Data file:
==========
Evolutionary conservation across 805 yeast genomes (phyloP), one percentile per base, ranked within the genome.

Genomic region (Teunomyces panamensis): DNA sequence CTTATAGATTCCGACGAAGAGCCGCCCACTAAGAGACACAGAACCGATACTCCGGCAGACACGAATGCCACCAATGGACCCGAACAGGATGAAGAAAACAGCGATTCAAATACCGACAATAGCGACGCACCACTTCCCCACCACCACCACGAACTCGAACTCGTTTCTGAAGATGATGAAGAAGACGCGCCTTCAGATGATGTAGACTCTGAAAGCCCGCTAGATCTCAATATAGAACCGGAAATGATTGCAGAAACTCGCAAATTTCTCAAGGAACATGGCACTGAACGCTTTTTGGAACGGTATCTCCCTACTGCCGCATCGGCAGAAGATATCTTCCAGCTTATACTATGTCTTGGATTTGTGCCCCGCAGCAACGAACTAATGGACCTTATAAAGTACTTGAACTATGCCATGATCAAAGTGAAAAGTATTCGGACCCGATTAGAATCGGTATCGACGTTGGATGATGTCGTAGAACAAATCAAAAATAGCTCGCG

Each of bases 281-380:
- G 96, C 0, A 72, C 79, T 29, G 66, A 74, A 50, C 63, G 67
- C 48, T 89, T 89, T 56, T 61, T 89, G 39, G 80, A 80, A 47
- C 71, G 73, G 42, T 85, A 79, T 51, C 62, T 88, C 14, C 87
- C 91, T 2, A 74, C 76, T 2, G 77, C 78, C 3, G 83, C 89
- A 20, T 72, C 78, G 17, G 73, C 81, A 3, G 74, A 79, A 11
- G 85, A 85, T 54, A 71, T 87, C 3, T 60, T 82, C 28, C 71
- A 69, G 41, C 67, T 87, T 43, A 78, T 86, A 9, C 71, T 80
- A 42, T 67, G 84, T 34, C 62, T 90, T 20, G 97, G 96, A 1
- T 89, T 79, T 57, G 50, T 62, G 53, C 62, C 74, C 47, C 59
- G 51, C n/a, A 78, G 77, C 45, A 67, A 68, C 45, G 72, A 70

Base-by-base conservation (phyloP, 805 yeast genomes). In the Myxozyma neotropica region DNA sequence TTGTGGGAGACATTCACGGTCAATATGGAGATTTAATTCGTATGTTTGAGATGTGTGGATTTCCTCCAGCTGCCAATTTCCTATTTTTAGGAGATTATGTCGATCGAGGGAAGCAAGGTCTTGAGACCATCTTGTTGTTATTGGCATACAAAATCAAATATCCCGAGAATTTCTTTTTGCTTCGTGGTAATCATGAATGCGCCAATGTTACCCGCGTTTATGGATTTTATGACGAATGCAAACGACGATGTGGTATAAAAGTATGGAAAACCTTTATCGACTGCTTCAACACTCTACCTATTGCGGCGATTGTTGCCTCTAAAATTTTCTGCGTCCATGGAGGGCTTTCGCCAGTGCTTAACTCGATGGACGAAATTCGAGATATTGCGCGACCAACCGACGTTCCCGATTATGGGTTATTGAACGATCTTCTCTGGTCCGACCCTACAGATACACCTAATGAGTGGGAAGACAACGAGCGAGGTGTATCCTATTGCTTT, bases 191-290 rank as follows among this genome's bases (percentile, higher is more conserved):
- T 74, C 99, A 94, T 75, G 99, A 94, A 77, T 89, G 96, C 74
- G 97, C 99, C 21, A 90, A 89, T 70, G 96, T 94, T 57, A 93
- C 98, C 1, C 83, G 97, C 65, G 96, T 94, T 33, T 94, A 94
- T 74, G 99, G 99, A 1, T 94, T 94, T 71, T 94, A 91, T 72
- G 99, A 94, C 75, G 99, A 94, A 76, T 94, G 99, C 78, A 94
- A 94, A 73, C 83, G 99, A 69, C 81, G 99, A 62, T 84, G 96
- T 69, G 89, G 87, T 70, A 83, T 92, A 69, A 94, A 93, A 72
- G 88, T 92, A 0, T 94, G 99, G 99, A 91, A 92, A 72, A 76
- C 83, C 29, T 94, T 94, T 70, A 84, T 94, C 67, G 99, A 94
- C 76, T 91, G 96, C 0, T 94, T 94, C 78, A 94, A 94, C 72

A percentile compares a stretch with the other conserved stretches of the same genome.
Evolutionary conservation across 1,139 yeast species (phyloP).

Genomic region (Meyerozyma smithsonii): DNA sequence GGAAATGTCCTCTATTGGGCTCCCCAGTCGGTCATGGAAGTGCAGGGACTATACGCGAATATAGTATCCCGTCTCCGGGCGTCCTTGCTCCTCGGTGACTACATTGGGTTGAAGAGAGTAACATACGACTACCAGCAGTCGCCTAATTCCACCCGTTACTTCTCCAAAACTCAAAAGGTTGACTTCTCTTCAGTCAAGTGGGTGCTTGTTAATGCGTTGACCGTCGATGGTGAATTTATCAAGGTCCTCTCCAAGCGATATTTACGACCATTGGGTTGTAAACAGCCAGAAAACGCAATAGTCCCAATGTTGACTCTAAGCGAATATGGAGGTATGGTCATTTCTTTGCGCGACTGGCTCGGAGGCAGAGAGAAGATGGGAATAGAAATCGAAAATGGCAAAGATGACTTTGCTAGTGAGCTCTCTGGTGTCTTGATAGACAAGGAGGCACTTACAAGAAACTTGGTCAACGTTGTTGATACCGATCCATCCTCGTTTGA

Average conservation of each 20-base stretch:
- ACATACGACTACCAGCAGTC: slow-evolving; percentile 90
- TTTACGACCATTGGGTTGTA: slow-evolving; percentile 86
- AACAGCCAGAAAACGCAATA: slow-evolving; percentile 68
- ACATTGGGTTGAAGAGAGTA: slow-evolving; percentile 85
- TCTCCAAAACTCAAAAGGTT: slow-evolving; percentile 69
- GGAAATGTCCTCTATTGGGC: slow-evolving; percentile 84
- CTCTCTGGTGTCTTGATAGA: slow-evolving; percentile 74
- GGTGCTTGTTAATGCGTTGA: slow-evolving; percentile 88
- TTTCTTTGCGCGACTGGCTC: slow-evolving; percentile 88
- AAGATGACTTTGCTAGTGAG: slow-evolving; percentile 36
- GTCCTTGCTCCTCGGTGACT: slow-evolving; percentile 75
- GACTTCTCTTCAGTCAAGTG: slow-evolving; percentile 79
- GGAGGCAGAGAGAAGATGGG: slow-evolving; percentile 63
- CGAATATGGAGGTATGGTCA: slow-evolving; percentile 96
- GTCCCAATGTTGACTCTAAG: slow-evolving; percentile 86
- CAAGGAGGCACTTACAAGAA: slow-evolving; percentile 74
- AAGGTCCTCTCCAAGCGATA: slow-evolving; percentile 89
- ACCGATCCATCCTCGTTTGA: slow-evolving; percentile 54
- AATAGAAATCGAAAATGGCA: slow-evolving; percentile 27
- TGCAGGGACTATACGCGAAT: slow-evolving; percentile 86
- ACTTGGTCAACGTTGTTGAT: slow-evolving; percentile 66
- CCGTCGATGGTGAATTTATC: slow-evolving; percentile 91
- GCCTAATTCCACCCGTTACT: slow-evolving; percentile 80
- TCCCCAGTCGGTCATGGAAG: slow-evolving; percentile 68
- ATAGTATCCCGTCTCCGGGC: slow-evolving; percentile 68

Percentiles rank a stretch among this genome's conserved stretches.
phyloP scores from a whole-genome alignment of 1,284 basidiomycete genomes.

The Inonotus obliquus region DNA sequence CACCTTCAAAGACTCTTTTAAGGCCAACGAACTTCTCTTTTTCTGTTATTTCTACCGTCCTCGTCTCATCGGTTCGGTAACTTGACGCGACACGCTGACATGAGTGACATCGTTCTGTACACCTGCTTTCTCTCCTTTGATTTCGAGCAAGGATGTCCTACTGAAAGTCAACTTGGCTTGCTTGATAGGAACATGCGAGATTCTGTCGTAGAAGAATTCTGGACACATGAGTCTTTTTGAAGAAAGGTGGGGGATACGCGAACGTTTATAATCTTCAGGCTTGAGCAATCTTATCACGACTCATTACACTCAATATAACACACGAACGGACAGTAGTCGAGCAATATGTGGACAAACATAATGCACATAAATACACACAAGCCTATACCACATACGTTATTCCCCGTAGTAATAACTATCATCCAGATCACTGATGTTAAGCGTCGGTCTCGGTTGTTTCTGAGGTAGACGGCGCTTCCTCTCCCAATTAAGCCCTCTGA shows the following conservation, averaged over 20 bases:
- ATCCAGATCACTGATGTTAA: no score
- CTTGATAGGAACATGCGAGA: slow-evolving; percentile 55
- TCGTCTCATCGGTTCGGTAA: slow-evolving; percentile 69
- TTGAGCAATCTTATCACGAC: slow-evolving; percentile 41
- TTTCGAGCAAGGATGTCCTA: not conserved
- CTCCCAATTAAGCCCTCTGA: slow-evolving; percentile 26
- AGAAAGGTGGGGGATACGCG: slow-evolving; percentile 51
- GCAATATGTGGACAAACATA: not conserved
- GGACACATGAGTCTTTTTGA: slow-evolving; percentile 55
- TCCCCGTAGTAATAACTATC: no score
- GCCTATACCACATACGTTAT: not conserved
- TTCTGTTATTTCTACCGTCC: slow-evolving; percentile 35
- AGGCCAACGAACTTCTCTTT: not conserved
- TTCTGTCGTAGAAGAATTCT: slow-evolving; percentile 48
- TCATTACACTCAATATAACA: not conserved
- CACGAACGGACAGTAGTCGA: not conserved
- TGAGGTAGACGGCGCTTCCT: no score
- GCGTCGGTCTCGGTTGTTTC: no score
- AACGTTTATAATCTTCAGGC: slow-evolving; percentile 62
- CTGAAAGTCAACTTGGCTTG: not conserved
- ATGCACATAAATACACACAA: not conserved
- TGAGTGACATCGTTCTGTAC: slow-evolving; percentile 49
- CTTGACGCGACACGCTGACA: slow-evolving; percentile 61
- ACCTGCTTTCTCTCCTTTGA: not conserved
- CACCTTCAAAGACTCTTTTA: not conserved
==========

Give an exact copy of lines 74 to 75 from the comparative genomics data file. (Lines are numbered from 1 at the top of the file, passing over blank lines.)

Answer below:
- GCGTCGGTCTCGGTTGTTTC: no score
- AACGTTTATAATCTTCAGGC: slow-evolving; percentile 62